The building designer and/or the registered design professional for the building shall be permitted to specify the method of the permanent individual truss member restraint/bracing in accordance with Section B6.
B6 Design of Permanent Individual Truss Member Restraint/Bracing
Where permanent individual truss member restraint/bracing is required, it shall be accomplished by one of the following methods:
(a) Standard Industry Details. Standard industry permanent individual truss member restraint/bracing details supplied in accordance with B3.4.
(b) Substitution with Reinforcement. Truss member reinforcement designed by the truss design engineer or truss designer to eliminate the need for permanent individual truss member restraint/bracing. The permanent individual truss member reinforcement design and details shall be noted/shown on the truss design drawings or on supplemental truss member buckling reinforcement details provided by the truss design engineer or truss designer.
(c) Project Specific Design. A project specific permanent individual truss member restraint/bracing design specified by any registered design professional, as specified in the contract documents and/or construction documents, and supplied in accordance with B3.4.
Source: North American Standard for Cold-Formed Steel Framing – Truss Design 2007 edition.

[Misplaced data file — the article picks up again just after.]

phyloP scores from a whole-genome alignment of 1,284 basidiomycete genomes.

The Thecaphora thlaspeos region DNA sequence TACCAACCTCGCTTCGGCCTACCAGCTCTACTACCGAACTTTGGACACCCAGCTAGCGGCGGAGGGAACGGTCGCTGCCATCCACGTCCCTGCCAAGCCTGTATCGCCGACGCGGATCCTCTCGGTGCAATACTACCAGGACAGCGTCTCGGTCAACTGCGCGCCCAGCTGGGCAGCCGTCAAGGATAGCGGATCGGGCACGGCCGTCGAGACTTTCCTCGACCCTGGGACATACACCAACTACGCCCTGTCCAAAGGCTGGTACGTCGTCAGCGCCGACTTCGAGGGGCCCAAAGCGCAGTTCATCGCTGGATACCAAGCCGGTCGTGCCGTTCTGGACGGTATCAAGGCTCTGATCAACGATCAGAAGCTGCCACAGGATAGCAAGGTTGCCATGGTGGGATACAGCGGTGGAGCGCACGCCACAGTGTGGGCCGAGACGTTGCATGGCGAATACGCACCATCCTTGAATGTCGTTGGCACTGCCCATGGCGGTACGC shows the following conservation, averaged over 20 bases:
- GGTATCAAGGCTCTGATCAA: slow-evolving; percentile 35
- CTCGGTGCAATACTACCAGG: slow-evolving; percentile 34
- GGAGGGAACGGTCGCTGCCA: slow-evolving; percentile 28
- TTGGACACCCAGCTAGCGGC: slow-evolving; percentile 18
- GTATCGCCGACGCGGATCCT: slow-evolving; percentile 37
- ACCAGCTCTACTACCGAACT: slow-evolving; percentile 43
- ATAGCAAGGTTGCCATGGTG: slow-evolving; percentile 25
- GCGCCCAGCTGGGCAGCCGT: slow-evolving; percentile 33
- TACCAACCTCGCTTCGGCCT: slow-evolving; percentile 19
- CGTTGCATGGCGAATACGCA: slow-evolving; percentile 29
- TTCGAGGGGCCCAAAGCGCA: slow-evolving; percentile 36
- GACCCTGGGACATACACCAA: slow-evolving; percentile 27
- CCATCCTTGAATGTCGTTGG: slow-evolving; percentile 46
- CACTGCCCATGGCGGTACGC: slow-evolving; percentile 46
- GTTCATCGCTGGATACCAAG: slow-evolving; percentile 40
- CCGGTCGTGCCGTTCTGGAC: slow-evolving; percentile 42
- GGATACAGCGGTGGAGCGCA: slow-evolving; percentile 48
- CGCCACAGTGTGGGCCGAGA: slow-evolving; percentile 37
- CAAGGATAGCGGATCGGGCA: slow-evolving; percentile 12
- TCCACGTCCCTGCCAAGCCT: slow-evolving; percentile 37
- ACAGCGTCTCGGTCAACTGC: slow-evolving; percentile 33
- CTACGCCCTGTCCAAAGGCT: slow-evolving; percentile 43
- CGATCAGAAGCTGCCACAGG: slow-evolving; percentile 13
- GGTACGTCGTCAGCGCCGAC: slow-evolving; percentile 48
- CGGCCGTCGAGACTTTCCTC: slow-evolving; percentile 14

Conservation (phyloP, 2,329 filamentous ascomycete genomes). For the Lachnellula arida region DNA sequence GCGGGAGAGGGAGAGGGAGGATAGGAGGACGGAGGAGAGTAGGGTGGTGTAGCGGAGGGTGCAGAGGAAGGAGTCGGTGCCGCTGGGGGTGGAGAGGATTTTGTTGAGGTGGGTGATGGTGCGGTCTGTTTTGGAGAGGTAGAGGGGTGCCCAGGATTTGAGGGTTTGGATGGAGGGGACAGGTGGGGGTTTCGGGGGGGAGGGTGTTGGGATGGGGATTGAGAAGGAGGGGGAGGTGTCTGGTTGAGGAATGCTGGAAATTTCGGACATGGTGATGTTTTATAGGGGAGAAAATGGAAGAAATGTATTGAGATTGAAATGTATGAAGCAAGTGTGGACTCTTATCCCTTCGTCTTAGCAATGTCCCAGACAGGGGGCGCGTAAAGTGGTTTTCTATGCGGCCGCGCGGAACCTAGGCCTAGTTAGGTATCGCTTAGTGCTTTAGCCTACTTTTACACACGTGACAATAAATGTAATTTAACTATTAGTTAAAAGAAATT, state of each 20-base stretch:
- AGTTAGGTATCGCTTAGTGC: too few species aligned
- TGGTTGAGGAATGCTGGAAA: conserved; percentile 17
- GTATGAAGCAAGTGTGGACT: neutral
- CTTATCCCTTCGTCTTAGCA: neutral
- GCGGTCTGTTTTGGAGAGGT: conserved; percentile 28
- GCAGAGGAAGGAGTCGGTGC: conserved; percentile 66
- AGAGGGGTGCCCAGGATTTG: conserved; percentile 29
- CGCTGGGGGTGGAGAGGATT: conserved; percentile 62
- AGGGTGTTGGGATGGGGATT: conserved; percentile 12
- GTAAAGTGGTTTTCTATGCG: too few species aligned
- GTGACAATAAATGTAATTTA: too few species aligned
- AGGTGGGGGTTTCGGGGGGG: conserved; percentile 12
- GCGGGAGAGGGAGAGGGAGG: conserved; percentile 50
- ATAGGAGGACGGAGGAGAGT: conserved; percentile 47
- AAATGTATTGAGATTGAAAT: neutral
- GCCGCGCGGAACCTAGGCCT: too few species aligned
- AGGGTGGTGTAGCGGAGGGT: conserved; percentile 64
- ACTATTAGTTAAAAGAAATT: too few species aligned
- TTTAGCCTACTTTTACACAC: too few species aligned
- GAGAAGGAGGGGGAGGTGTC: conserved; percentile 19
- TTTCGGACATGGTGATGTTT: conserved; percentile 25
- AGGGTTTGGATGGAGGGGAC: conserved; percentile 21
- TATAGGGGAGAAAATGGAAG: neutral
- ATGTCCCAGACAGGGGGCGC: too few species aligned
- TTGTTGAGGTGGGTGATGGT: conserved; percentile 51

Aegis Metal Framing can take the responsibility of the Truss Design Engineer in that we supervise the preparation of the truss design drawings. We also work to meet the requirements of the truss design drawing.
Section B4 is a critical section in that it clearly describes the responsibilities of the Building Designer or Registered Design Professional of the building.--specifically, the requirement to determine and specify all loads to be supported or resisted by the individual trusses. In some cases the Building Designer will attempt to put the requirements of calculating loads on the Truss Designer or Truss Design Engineer. If that becomes the case, refer him/her to this section of the Truss Standard Supplement 2.
B4.5/B6 simply states that the building designer or registered design professional, when it comes to truss bracing, can choose how to address it. Specify Standard Industry Details, some of which can be found in the Structural Building Components Association document CFSBCSI, or have a specific permanent bracing design done by a registered design professional. The registered design professional can certainly be Aegis Metal Framing. We design hundreds of bracing design layouts involving Ultra-Span® trusses each year. We understand the Ultra-Span product, how it is to be braced, available products and the best methods for attachment for Ultra-Span.
This supplement will become part of the next AISI Truss Standard, but for now the supplement is available for free download from the AISI website, www.steel.org. Click on Construction on the left hand list, and then select Codes and Standards.
Mike Pellock, P.E.
Vice President - Technical Services